NEW YORK (CBSNewYork) – The faithful are observing Ash Wednesday today.

It marks the beginning of Lent, the 40 days leading up to Easter. It’s the holiest time for Christians.

It’s a period of prayer, penance and sacrifice.

Many followers choose to give up something to show their commitment to their faith.

We’d like to know: What are you giving up for Lent? Just click here to let us know.

People from all over the world were flocking to St. Patrick’s Cathedral for the distribution of ashes.

No matter where you are, you’ll see people walking around with ash marking their foreheads.

For Christians, especially Catholics, that holds huge significance.

Lines of believers streamed into the cathedral waiting to participate in the ceremony.

“It’s wonderful. It’s beautiful. And I got to commune a little bit with the Lord that I believe in,” said Tom Gregory McClaine.

The ashes serve as a public expression of faith.

“It was great, beautiful. Great reflection time, a reminder of what the season’s about: Alms giving, fasting and prayer,” said Michael Portny.

“It’s a symbol of the reality of human life. Remember that you are dust, and that to dust you shall return,” said Monsignor Robert Ritchie. He’ll devote more than 12 hours Wednesday distributing ashes for people from all over the world.

“Where do the ashes come from,” asked CBS2’s Jessica Moore.

“I’m glad you asked,” said Msgr. Ritchie. “The usual way of getting the ashes for most parishes would be collecting the palms that had been given out on Palm Sunday of the year before, and burning them, and grinding them up into an ash form.”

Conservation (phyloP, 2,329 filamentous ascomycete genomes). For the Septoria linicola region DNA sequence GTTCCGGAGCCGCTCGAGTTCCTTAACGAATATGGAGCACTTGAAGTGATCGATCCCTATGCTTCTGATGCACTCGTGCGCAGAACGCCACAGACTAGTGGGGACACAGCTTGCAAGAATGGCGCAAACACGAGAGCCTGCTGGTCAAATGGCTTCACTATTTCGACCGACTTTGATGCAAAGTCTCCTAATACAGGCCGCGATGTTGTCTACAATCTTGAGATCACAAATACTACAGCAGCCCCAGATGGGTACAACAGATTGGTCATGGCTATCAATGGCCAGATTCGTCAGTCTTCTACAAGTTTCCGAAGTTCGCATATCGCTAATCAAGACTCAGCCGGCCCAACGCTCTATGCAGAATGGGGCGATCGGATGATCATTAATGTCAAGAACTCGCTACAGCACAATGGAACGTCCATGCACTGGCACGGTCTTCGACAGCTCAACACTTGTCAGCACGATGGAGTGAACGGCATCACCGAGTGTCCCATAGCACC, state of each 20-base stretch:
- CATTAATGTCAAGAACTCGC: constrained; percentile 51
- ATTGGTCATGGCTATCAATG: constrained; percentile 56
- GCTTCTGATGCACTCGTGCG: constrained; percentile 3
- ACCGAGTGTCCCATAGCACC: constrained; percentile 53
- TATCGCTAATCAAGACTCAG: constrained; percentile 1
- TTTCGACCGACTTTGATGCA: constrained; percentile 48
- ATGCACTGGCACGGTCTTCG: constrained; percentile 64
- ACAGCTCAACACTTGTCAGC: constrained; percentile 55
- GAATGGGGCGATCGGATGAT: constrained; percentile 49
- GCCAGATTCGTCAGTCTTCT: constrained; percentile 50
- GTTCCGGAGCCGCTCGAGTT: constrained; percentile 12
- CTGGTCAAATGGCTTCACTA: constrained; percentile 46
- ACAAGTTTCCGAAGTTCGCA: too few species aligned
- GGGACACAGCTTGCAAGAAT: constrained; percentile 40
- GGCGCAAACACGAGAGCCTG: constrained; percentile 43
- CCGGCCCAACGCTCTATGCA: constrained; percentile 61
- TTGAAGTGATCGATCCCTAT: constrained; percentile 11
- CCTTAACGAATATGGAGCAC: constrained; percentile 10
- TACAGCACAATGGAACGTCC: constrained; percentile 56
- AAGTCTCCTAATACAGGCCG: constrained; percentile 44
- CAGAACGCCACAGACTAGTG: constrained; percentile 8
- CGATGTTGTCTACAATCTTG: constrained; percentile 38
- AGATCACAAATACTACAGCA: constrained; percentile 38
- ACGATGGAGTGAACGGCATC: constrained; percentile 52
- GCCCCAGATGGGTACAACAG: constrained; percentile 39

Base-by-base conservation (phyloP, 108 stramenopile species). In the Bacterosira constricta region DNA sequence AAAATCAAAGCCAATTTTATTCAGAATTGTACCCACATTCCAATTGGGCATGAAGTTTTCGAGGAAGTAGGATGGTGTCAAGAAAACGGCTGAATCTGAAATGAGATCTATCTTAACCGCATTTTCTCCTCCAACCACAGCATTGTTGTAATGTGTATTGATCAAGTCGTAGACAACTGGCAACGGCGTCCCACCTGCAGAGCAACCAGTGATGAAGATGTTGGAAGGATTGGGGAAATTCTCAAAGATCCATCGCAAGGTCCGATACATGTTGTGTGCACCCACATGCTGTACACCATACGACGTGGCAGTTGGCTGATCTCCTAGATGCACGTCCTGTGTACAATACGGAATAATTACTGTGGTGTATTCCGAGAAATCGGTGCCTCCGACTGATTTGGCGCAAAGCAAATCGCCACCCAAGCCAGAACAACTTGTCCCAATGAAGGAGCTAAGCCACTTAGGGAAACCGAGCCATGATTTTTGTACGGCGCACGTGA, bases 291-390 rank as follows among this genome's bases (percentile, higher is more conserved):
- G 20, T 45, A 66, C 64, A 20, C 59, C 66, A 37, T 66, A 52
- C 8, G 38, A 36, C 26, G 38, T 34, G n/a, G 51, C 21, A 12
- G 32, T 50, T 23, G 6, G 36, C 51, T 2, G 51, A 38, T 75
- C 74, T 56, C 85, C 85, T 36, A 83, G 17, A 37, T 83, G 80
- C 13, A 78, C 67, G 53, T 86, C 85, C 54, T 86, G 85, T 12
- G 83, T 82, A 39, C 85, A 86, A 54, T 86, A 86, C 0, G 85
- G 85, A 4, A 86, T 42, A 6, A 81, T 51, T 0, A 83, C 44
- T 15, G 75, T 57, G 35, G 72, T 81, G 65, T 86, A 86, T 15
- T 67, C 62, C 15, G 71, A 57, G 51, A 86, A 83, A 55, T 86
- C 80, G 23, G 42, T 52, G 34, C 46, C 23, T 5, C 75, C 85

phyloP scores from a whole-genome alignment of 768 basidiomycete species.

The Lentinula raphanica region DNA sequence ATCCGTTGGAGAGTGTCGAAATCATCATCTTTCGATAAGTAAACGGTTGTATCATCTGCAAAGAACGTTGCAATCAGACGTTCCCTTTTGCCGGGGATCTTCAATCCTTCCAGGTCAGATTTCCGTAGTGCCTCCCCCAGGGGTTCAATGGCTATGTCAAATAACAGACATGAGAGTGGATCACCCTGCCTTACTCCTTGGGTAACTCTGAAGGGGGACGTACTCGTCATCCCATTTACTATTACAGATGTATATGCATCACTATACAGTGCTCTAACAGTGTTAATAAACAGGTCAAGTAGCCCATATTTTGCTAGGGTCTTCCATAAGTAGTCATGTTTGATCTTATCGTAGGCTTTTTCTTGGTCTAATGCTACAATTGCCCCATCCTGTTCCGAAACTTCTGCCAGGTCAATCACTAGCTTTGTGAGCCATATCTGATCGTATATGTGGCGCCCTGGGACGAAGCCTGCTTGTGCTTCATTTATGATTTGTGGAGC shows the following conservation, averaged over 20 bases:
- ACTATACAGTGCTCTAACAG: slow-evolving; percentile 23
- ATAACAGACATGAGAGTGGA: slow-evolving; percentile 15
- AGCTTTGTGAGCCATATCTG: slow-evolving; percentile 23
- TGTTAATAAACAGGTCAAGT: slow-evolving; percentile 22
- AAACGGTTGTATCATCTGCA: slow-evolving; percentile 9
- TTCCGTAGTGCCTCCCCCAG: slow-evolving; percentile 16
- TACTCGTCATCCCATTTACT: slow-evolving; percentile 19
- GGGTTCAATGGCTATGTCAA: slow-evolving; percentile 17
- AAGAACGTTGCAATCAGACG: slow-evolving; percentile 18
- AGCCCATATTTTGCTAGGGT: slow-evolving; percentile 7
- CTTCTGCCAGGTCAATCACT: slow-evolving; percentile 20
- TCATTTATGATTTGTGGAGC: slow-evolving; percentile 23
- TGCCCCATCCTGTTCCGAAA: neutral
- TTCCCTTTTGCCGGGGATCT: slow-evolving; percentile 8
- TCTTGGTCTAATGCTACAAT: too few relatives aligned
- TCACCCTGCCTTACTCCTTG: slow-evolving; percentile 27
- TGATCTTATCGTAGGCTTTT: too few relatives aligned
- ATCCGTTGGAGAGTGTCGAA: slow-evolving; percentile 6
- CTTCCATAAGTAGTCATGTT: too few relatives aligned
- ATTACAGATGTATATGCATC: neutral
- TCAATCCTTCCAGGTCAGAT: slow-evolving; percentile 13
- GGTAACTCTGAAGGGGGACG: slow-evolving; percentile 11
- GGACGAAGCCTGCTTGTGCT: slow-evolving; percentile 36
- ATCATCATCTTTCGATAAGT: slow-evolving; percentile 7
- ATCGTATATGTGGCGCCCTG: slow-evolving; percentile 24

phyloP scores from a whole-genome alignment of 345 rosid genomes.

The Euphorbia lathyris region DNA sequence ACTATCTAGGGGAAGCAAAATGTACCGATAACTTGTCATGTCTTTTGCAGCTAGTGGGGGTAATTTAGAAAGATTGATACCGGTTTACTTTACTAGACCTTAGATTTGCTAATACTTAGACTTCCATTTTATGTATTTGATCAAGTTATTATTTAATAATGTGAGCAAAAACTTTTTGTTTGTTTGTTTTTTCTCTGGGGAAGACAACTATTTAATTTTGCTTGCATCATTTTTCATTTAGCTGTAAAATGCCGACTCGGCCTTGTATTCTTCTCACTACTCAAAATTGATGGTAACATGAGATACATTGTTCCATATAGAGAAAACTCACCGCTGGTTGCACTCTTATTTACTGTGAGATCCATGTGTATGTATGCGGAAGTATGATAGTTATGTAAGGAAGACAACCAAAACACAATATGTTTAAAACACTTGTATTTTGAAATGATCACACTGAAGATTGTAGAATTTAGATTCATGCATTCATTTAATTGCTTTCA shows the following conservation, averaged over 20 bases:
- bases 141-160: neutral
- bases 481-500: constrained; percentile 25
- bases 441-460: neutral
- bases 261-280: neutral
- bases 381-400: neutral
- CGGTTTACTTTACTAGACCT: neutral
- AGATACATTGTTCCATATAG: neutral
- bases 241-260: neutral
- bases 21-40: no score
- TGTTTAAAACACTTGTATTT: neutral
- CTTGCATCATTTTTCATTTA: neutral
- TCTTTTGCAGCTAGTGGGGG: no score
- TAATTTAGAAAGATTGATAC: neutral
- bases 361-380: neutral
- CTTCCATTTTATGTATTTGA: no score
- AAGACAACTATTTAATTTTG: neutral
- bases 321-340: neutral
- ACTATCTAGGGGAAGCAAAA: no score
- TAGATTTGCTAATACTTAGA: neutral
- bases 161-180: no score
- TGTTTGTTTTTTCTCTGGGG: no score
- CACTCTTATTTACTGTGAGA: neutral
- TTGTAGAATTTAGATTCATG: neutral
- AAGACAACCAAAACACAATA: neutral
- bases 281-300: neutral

Msgr. Ritchie said he used to make his own.

Traditionally, believers abstain from meat during Lent, but many give up other vices as well.

“Giving up sweets and trying to be nicer to people this Lent season,” said Mary Catherine.

“I already don’t really eat meat, so no chocolate for me,” said Laura Graham.

“Does it make you feel full of spirit to know that in today’s world that people are still willing to do this?” Moore asked.

“Oh yeah, it inspires me every year,” said Msgr. Ritchie. “When I see the great crowds that we have. And when I just go out on Fifth Avenue later on today and look around you’ll see so many people.”

“It is a significant statement that spirituality and religion are still important in the world in which we live,” he added.

Some 50,000 people are expected to flock to St. Patrick’s Cathedral before the day is over. Msgr. Ritchie said they plan on keep the doors open until 8 p.m., but he will stay even longer if people still want to come in.”

We’d like to know: What are you giving up for Lent? Just click here to let us know.

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